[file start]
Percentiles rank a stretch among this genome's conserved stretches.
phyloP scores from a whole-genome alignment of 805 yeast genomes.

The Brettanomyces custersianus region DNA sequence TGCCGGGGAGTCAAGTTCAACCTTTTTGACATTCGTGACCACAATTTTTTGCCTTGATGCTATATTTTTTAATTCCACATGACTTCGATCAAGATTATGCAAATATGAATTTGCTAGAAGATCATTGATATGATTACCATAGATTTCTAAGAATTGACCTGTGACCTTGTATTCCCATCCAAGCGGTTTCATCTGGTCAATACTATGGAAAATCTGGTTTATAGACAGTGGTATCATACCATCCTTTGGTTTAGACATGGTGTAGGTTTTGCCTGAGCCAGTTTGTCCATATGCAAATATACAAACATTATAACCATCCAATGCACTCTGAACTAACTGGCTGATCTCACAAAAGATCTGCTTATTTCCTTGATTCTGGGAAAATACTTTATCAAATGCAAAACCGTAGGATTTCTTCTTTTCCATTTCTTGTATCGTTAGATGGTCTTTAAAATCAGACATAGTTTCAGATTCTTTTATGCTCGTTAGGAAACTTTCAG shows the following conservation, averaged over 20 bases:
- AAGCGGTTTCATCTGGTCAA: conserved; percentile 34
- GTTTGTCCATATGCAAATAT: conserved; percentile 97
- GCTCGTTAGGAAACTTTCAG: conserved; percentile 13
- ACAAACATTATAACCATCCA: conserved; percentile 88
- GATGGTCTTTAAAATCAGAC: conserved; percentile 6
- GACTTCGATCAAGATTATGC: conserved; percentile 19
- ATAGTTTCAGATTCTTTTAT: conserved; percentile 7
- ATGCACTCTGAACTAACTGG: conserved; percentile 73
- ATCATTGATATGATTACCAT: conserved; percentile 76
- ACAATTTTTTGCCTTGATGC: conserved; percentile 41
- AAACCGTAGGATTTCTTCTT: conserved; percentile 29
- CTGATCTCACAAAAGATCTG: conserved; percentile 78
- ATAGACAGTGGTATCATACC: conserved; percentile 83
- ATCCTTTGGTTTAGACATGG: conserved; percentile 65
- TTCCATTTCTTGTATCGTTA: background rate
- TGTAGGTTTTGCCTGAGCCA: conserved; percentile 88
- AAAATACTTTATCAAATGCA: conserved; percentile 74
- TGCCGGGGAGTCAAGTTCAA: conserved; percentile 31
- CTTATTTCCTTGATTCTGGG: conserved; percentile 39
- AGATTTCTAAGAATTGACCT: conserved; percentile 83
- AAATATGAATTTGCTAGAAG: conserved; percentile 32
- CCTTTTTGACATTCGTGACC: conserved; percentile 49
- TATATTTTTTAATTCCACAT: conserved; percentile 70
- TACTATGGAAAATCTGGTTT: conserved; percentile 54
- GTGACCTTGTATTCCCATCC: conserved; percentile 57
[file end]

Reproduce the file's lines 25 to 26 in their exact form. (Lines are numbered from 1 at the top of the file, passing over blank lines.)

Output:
- CCTTTTTGACATTCGTGACC: conserved; percentile 49
- TATATTTTTTAATTCCACAT: conserved; percentile 70